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Human Rights Watch Accuses Ugandan Army of Abusing Civilians

Human Rights Watch says Ugandan soldiers assigned to protect civilians displaced by the civil war in the north are committing abuses against them -- a charge rejected by Uganda's army. The U.S.-based rights group said in a report that troops are raping, killing and illegally detaining civilians with impunity. It urged the International Criminal Court in The Hague to conduct an inquiry that may lead to charges against soldiers, as well as rebels from the Lord's Resistance Army.

But an army spokesman denied the soldiers are abusing civilians with impunity. He said those found guilty of harassing civilians have been arrested and sentenced.

Aid agencies estimate more than one-and-a-half million people have been affected by the 19-year-long conflict in northern Uganda -- where rebels routinely attack civilians, raid refugee camps and abduct children.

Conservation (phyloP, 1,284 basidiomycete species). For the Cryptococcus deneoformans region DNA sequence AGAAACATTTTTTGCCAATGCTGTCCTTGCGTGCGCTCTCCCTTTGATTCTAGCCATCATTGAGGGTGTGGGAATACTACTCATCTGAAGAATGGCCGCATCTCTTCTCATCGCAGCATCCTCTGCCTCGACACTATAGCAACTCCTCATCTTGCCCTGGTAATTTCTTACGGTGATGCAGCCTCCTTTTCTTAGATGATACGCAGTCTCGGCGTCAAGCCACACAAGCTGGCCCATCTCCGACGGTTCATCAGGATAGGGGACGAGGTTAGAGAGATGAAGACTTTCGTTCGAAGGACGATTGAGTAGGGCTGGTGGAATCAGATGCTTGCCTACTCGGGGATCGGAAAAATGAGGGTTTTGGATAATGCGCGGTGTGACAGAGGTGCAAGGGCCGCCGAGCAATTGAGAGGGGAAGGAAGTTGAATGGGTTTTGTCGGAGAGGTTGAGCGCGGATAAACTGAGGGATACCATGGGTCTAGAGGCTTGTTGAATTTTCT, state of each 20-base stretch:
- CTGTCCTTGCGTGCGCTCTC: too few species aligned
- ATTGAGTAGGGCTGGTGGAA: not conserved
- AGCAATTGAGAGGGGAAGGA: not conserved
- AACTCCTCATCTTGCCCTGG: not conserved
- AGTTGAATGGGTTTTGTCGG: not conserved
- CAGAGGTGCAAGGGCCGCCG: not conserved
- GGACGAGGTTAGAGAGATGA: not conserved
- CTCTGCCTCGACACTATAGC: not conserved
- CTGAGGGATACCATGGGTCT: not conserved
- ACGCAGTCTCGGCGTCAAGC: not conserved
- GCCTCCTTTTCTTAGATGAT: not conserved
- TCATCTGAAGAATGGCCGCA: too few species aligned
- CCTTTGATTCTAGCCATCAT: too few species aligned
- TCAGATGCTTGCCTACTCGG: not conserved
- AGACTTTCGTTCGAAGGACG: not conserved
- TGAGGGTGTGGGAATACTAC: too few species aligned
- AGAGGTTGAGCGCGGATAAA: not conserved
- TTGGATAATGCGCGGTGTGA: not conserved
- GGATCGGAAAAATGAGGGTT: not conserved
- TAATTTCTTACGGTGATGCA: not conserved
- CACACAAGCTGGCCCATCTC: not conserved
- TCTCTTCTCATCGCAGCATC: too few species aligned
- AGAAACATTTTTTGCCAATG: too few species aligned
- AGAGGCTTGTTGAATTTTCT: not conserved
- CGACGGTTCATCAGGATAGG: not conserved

Meanwhile, a well-known Ugandan military leader and opposition politician, retired army commander Major General Mugisha Muntu, says it’s not just civilians in northern uganda who are being mistreated.

He told Voice of America reporter William Eagle that the ruling party is misusing the intelligence and police services – as well as the army –to crack down on political opponents. That includes, he says, members of his own movement, the Forum for Democratic Change.